- Technical Details
Microsphere Imaging - A new era of optical microscopy
NANOPSIS’ super-resolution microsphere amplifying lens (SMAL) enables users to expand the reach of white-light optical microscopy past the diffraction limit of light* (200 nm) and into super-resolution. Our patented microsphere* lens amplifies the power of light, allowing our white-light nanoscope to resolve lateral features of 50 nm in size. With SMAL, users can access super-resolution imaging with all the benefits of optical microscopy - it is quick, easy, non-destructive, in the lab, and in full,real colour. We aim to make super-resolution imaging accessible to all, with no need for expensive environmental equipment, or extensive sample preparation - it’s just light, glass, and a camera.
World leading optical resolution
50 nm lateral resolution allows you to go beyond the diffraction limit of light. With SMAL, you can see the nanoscopic world like never before.
The nanoscopic world in full colour
Seeing is believing. With SMAL you can see the nanoscopic world as it is, in full, real colour. Unlike an SEM, TEM, or AFM, we are not reconstructing a super-resolution image,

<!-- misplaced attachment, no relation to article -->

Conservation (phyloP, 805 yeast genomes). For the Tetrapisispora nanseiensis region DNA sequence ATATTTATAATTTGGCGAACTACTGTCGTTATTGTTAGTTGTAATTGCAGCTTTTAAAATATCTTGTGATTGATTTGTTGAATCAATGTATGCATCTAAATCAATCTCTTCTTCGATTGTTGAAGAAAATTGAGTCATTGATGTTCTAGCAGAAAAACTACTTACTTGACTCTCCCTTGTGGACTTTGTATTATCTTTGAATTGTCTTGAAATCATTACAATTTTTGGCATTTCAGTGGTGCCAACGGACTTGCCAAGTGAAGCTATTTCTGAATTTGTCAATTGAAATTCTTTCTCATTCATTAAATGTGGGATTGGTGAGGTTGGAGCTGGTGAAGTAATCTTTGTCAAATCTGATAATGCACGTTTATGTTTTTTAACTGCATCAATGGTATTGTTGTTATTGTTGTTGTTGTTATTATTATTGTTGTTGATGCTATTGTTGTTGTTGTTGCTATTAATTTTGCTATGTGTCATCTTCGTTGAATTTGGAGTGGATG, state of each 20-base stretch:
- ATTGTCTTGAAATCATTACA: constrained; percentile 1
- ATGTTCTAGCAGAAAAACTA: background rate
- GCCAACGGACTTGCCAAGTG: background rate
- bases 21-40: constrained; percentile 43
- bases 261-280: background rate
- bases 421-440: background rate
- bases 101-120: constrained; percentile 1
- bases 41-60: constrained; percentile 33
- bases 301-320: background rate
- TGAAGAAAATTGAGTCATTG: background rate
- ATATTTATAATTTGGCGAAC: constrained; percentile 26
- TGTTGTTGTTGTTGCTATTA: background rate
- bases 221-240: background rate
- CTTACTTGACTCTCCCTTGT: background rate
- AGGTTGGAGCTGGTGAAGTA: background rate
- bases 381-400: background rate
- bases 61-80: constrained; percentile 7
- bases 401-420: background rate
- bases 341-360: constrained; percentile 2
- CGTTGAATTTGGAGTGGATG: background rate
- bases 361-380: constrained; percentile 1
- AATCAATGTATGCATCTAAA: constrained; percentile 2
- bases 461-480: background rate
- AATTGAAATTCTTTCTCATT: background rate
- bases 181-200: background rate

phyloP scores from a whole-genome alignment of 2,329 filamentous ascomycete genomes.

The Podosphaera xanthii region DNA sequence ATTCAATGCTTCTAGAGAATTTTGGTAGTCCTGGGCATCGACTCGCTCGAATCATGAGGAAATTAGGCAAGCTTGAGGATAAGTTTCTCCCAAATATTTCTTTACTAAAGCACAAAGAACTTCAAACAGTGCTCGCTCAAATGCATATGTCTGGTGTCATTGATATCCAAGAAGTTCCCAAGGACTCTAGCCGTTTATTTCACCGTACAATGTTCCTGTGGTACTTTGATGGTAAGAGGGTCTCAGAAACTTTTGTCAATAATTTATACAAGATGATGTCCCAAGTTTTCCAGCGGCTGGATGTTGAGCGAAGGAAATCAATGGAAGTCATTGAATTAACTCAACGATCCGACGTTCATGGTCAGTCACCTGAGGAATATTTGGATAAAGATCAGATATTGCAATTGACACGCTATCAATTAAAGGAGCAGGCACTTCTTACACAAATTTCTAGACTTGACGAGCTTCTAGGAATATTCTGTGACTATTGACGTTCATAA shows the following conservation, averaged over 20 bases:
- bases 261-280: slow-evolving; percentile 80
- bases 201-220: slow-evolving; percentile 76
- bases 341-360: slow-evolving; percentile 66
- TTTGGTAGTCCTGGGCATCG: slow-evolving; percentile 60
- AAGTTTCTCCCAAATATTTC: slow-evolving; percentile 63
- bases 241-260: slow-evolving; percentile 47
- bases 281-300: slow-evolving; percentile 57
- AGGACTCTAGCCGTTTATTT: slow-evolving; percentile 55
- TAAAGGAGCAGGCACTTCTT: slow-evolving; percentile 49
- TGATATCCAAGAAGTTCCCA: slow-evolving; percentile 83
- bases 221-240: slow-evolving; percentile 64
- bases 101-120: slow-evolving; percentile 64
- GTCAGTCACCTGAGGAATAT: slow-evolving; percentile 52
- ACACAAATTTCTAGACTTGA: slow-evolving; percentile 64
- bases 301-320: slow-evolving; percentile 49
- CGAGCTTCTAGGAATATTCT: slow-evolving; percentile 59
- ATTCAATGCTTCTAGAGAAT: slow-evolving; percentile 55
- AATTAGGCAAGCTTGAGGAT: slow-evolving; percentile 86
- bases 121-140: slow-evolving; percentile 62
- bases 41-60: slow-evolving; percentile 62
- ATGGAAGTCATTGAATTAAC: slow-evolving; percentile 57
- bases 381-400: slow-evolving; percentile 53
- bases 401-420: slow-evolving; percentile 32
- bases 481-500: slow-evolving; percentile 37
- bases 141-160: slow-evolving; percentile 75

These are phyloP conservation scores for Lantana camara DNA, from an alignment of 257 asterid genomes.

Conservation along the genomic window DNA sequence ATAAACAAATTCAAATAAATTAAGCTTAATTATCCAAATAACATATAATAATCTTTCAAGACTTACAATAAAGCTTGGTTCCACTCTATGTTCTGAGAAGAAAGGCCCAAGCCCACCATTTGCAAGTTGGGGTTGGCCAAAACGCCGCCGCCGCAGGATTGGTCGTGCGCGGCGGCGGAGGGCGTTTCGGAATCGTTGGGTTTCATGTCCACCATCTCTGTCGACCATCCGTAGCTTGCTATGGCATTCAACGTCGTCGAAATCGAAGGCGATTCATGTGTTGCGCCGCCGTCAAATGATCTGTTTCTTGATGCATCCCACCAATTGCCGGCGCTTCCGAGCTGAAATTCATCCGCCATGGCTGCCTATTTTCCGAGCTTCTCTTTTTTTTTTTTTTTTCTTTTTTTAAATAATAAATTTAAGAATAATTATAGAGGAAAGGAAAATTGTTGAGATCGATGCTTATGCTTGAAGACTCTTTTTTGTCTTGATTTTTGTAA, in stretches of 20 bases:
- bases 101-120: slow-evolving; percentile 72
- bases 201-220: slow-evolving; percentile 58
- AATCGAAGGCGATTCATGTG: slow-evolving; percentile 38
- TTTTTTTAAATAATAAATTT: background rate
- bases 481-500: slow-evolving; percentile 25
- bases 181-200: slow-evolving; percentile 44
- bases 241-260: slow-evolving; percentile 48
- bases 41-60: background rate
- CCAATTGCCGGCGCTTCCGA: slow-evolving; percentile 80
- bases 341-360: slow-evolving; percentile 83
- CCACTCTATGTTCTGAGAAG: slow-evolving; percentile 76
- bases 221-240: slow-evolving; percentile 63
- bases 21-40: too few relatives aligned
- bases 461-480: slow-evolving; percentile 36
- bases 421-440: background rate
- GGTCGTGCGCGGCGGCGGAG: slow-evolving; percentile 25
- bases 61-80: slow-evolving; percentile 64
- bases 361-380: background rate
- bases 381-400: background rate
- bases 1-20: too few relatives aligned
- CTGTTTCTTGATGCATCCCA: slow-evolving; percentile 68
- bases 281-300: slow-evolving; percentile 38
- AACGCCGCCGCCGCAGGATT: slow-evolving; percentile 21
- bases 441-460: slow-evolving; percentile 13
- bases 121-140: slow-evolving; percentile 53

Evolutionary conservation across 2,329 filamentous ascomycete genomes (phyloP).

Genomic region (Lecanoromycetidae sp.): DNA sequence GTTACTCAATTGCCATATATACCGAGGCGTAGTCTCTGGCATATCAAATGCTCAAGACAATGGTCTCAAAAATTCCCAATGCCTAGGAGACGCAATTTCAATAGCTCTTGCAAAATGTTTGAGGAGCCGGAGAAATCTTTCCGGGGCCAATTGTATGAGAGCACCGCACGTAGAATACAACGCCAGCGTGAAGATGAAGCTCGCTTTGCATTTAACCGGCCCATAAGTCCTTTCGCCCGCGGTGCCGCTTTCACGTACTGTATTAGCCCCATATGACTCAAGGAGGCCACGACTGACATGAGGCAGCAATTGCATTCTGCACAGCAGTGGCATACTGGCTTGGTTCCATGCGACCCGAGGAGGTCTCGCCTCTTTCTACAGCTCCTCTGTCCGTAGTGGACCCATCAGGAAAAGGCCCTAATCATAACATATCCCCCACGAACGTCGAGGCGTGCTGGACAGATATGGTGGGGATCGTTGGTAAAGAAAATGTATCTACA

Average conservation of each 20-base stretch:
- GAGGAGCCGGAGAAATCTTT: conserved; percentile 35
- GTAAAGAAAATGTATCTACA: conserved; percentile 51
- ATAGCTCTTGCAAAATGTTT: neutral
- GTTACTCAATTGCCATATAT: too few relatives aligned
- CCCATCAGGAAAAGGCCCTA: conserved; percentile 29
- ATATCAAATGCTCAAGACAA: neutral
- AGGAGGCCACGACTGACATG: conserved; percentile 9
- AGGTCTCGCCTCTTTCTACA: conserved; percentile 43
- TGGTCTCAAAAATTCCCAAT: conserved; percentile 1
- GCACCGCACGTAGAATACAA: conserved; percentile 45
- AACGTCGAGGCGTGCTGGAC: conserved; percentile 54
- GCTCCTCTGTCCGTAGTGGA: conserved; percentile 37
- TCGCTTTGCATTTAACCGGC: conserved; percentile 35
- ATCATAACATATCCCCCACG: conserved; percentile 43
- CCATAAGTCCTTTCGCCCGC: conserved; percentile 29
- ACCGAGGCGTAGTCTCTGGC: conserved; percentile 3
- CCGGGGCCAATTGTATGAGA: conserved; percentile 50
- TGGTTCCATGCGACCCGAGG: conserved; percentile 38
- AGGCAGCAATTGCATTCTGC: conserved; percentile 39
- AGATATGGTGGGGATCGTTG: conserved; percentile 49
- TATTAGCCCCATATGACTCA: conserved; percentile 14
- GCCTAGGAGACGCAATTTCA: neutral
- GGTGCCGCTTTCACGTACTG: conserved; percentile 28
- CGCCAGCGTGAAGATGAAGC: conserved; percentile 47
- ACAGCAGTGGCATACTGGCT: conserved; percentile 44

what you see is what you get.
Accessible to anyone, anywhere
Unlike other super-resolution imaging techniques, SMAL does not require expensive environmental conditions. It works at room temperature, without the need of a vacuum. Furthermore, SMAL does not require extensive sample preparation. So long as the sample is relatively level, flat, and smooth, SMAL works without sputtering or coating on both metallic and non-metallic samples, with nothing but water as an immersion medium.
On the left is an example of SMAL imaging vs. brightfield optical microscopy with a 100x oil immersion lens. Note the dramatic increase in both resolution and magnification.
50 nm Lateral resolution
Here you can see how the NANOPSIS M is able to resolve lateral gaps of 50 nm, far beyond the reaches of standard optical microscopy.
Here you can see a comparison between standard optical microscopy and SMAL microscopy while observing Semiconductor samples